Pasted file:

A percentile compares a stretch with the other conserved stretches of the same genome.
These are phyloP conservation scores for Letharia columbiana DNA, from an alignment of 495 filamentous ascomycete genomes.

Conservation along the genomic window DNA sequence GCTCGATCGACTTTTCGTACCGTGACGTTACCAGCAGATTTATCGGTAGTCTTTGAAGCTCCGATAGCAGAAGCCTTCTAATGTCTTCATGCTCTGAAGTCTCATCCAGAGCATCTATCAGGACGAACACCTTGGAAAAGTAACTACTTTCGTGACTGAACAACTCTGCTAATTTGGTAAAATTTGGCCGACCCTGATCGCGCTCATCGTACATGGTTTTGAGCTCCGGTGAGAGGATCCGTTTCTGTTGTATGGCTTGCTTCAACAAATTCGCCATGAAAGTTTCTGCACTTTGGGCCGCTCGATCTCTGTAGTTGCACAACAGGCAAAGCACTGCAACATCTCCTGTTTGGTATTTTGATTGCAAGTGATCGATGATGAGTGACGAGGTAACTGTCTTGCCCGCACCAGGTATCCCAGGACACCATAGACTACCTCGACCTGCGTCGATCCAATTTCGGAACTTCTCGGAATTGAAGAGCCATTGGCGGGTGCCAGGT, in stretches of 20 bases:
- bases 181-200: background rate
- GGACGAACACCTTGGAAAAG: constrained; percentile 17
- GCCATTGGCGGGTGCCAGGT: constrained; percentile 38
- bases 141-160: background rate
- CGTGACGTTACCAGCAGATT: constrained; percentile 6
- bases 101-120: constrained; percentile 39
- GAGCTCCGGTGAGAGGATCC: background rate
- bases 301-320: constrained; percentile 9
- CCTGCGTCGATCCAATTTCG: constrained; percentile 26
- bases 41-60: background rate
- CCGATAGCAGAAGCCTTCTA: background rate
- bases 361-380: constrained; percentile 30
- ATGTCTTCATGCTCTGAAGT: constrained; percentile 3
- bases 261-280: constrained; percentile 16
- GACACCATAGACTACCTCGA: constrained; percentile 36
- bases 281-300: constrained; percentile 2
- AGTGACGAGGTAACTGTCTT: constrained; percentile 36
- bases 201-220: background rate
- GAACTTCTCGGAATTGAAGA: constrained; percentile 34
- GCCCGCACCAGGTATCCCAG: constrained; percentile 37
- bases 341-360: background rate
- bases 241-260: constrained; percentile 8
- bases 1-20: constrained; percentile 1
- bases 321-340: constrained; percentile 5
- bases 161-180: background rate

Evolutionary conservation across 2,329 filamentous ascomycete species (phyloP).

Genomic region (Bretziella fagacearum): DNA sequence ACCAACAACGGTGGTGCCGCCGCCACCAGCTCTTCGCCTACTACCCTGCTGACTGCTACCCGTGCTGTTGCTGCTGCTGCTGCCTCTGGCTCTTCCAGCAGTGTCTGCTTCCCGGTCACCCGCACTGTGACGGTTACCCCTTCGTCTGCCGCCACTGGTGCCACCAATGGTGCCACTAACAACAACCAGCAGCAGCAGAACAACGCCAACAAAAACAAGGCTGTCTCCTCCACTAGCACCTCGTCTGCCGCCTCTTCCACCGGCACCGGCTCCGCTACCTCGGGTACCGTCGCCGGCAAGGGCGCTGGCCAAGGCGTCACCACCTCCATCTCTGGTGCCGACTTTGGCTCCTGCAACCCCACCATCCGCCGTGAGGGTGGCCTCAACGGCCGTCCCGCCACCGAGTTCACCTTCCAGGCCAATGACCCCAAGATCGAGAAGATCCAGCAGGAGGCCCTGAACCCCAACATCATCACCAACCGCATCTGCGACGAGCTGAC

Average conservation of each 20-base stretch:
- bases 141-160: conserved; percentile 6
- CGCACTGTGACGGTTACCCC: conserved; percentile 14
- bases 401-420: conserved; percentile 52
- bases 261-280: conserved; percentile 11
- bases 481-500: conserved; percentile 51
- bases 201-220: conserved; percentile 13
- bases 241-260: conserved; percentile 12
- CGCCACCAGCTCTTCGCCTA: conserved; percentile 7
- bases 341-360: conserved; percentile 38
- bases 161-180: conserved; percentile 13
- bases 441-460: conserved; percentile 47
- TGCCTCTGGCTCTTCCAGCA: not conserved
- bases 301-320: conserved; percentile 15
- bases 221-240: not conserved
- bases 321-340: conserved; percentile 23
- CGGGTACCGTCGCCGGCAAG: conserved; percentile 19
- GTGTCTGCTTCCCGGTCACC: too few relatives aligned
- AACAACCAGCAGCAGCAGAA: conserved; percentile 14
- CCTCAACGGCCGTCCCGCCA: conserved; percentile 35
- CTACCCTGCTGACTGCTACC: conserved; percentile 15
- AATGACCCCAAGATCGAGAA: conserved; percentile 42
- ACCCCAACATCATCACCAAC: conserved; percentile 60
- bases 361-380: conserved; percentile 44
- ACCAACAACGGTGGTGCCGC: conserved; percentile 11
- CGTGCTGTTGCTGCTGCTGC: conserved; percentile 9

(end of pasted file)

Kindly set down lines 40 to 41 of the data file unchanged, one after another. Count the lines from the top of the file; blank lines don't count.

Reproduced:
- bases 341-360: conserved; percentile 38
- bases 161-180: conserved; percentile 13